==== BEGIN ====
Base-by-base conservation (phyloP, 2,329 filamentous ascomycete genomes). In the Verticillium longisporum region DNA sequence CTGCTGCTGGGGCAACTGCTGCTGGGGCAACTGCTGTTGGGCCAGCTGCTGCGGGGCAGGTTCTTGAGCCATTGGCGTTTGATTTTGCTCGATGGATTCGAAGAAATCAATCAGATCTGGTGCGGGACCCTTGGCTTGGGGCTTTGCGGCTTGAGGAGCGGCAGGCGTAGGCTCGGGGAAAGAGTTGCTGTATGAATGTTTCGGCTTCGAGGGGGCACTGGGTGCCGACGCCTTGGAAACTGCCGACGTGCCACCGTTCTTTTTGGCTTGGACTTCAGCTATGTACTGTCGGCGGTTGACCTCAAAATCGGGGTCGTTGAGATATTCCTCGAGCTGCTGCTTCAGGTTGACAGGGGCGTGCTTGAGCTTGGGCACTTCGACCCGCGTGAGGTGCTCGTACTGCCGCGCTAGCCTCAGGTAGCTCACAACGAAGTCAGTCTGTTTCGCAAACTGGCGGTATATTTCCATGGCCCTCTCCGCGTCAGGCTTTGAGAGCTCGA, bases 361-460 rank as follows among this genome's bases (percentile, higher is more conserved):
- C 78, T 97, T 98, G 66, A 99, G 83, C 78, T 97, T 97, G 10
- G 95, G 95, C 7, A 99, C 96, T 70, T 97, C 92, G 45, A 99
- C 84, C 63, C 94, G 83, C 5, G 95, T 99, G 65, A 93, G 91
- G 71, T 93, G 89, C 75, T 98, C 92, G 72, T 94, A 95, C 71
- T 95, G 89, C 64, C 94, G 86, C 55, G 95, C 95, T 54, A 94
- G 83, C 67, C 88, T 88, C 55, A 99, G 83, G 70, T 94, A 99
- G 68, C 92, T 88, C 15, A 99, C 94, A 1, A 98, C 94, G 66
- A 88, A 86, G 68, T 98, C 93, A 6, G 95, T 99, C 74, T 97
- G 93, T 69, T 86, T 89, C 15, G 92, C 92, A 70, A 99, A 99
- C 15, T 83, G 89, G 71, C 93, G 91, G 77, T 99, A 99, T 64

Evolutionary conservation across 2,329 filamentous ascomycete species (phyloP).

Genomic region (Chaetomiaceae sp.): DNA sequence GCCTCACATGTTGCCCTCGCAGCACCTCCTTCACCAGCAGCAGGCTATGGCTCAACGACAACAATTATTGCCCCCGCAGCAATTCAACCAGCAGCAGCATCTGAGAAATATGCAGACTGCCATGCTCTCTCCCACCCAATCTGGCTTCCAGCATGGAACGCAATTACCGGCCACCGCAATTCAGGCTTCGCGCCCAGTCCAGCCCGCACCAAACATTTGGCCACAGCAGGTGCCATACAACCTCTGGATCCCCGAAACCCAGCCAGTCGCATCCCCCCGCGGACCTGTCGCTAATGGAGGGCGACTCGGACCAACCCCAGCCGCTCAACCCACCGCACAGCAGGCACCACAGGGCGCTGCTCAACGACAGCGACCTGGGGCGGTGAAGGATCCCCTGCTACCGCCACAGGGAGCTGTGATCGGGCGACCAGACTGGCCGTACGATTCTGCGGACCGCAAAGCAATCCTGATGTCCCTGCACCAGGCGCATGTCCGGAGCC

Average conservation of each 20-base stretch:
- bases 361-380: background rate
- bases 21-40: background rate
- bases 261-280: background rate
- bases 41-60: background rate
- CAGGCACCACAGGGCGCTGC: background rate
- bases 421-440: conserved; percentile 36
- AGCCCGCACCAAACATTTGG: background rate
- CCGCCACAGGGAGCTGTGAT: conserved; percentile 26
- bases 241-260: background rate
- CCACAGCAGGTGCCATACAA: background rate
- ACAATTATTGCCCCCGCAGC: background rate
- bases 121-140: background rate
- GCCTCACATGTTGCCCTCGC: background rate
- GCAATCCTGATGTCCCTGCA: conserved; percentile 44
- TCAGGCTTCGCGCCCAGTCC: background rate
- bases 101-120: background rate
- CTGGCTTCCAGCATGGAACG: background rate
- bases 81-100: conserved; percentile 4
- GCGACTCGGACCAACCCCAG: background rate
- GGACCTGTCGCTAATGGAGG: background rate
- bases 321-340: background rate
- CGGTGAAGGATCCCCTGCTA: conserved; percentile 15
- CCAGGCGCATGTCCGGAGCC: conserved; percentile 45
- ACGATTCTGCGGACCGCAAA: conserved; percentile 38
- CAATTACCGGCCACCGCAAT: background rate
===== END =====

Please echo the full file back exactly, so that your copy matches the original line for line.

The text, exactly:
Base-by-base conservation (phyloP, 2,329 filamentous ascomycete genomes). In the Verticillium longisporum region DNA sequence CTGCTGCTGGGGCAACTGCTGCTGGGGCAACTGCTGTTGGGCCAGCTGCTGCGGGGCAGGTTCTTGAGCCATTGGCGTTTGATTTTGCTCGATGGATTCGAAGAAATCAATCAGATCTGGTGCGGGACCCTTGGCTTGGGGCTTTGCGGCTTGAGGAGCGGCAGGCGTAGGCTCGGGGAAAGAGTTGCTGTATGAATGTTTCGGCTTCGAGGGGGCACTGGGTGCCGACGCCTTGGAAACTGCCGACGTGCCACCGTTCTTTTTGGCTTGGACTTCAGCTATGTACTGTCGGCGGTTGACCTCAAAATCGGGGTCGTTGAGATATTCCTCGAGCTGCTGCTTCAGGTTGACAGGGGCGTGCTTGAGCTTGGGCACTTCGACCCGCGTGAGGTGCTCGTACTGCCGCGCTAGCCTCAGGTAGCTCACAACGAAGTCAGTCTGTTTCGCAAACTGGCGGTATATTTCCATGGCCCTCTCCGCGTCAGGCTTTGAGAGCTCGA, bases 361-460 rank as follows among this genome's bases (percentile, higher is more conserved):
- C 78, T 97, T 98, G 66, A 99, G 83, C 78, T 97, T 97, G 10
- G 95, G 95, C 7, A 99, C 96, T 70, T 97, C 92, G 45, A 99
- C 84, C 63, C 94, G 83, C 5, G 95, T 99, G 65, A 93, G 91
- G 71, T 93, G 89, C 75, T 98, C 92, G 72, T 94, A 95, C 71
- T 95, G 89, C 64, C 94, G 86, C 55, G 95, C 95, T 54, A 94
- G 83, C 67, C 88, T 88, C 55, A 99, G 83, G 70, T 94, A 99
- G 68, C 92, T 88, C 15, A 99, C 94, A 1, A 98, C 94, G 66
- A 88, A 86, G 68, T 98, C 93, A 6, G 95, T 99, C 74, T 97
- G 93, T 69, T 86, T 89, C 15, G 92, C 92, A 70, A 99, A 99
- C 15, T 83, G 89, G 71, C 93, G 91, G 77, T 99, A 99, T 64

Evolutionary conservation across 2,329 filamentous ascomycete species (phyloP).

Genomic region (Chaetomiaceae sp.): DNA sequence GCCTCACATGTTGCCCTCGCAGCACCTCCTTCACCAGCAGCAGGCTATGGCTCAACGACAACAATTATTGCCCCCGCAGCAATTCAACCAGCAGCAGCATCTGAGAAATATGCAGACTGCCATGCTCTCTCCCACCCAATCTGGCTTCCAGCATGGAACGCAATTACCGGCCACCGCAATTCAGGCTTCGCGCCCAGTCCAGCCCGCACCAAACATTTGGCCACAGCAGGTGCCATACAACCTCTGGATCCCCGAAACCCAGCCAGTCGCATCCCCCCGCGGACCTGTCGCTAATGGAGGGCGACTCGGACCAACCCCAGCCGCTCAACCCACCGCACAGCAGGCACCACAGGGCGCTGCTCAACGACAGCGACCTGGGGCGGTGAAGGATCCCCTGCTACCGCCACAGGGAGCTGTGATCGGGCGACCAGACTGGCCGTACGATTCTGCGGACCGCAAAGCAATCCTGATGTCCCTGCACCAGGCGCATGTCCGGAGCC

Average conservation of each 20-base stretch:
- bases 361-380: background rate
- bases 21-40: background rate
- bases 261-280: background rate
- bases 41-60: background rate
- CAGGCACCACAGGGCGCTGC: background rate
- bases 421-440: conserved; percentile 36
- AGCCCGCACCAAACATTTGG: background rate
- CCGCCACAGGGAGCTGTGAT: conserved; percentile 26
- bases 241-260: background rate
- CCACAGCAGGTGCCATACAA: background rate
- ACAATTATTGCCCCCGCAGC: background rate
- bases 121-140: background rate
- GCCTCACATGTTGCCCTCGC: background rate
- GCAATCCTGATGTCCCTGCA: conserved; percentile 44
- TCAGGCTTCGCGCCCAGTCC: background rate
- bases 101-120: background rate
- CTGGCTTCCAGCATGGAACG: background rate
- bases 81-100: conserved; percentile 4
- GCGACTCGGACCAACCCCAG: background rate
- GGACCTGTCGCTAATGGAGG: background rate
- bases 321-340: background rate
- CGGTGAAGGATCCCCTGCTA: conserved; percentile 15
- CCAGGCGCATGTCCGGAGCC: conserved; percentile 45
- ACGATTCTGCGGACCGCAAA: conserved; percentile 38
- CAATTACCGGCCACCGCAAT: background rate